Setting up a 3D printer for the first time is pretty exciting, and if you’re anything like us, your first prints as you started to learn the ropes were likely some test items or free files that you found from a place like Thingiverse. While there are totally some very cool offerings that way, sooner or later you’re going to want to harness the true potential of your new machine, especially if you are printing for tabletop, cosplay, and hobby painting purposes. That means, eventually, you’re either going to learn to design files or buy files from creators.
It was about a year ago that we started truly collecting a library of STL files from some amazing creators. Many creators can be found via places like Kickstarter for bigger campaigns or Patreon. MyMiniFactory is also a great choice as its features include a built-in Patreon-like system as well as crowdfunding abilities.
I’m a big fan of buying files from creators when it’s not a skill I have. Not only do I get some truly awesome and unique minis, but I’m a firm believer in supporting artists for their work. Many creators do offer merchant licenses to 3D printing shops in case you do not have a printer of your own, and you can find quite a few of these shops on Etsy. I want to strongly encourage you to read the shop policies and item descriptions, though. A number of printers do sell without a license, but those that are fairly supporting the original artists will usually indicate that they are licensed to sell from certain creators.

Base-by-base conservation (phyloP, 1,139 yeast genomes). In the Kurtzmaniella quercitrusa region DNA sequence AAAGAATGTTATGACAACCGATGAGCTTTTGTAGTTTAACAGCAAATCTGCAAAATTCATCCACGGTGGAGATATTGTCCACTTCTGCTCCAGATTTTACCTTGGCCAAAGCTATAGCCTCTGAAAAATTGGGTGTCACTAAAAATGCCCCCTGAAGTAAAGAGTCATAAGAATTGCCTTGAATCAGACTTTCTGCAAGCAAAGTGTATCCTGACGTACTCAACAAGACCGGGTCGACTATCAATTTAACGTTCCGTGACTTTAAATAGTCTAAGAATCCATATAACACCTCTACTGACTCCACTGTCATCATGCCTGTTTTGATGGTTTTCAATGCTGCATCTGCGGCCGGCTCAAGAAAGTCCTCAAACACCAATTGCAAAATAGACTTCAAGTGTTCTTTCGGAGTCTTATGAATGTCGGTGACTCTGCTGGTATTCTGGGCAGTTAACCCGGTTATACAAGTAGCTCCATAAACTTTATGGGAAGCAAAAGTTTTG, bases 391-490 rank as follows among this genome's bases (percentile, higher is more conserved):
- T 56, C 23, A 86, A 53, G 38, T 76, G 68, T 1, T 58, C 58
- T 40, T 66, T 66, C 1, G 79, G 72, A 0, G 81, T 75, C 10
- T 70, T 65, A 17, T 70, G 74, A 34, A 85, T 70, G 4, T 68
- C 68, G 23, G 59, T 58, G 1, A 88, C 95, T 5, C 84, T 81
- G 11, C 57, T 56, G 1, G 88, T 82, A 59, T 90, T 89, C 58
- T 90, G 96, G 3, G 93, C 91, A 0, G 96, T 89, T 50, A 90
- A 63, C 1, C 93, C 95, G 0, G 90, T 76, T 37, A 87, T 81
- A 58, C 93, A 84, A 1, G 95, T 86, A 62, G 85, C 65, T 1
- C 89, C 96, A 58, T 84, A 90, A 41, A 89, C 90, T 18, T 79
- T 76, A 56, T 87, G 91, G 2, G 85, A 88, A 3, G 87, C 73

Over this past year, we’ve found a number of creators I would happily recommend to others—especially those newer in the hobby who are looking to get started. Some are better suited for FDM printing than others, and I will note that accordingly. I would also like to note that not one of these creators has contacted me for a review in any way, shape, or form. All of these recommendations come from our personal experiences.
Fat Dragon Games
This is probably the best place to start with terrain, especially if you have an FDM printer. Fat Dragon Games is a well-known name, and their profiles for printing settings are hands-down the ones I see referenced for any FDM printing purposes. They are also behind the Dragonbite System, a printable link that allows you to connect terrain pieces together. They’re stewards of tabletop terrain—they go back to printable terrain before 3D printers were more accessible—and after 17 years, they know their stuff. Many of their new launches are available via Kickstarter like the Realm of the Goblin King Collection (currently live).
What makes them a must-have? Their terrain sets are modular and cover common needs like forests, dungeons, cities, and castles. You can print the exact pieces you need to build the setup you want, and thanks to the Dragonbite clips, you can rearrange pieces according to your requirements. When we first printed the Tower of Terror, I loved that it felt like I was picking a home remodel based on which flooring or stairs I wanted. My husband has since gone back and printed some pieces I can swap out to make the tower look more like ruins. I have seen quite a few dioramas with minis from other creators that clearly have terrain bases from Fat Dragon Games.
Prices vary per collection and can often be purchased in smaller sets. Prices range from $1.99-$24.99.
Vae Victis Miniatures
Creators Mathilde and Jonathan from France do monthly releases through MyMiniFactory. If Fat Dragon Games is the place to go to for modular terrain that is most commonly requested, Vae Victis is what I recommend for minis. Many of their collections feature common miniatures that you would want for NPCs. Generic thugs, cultists, guardsmen, knights, gnolls, etc.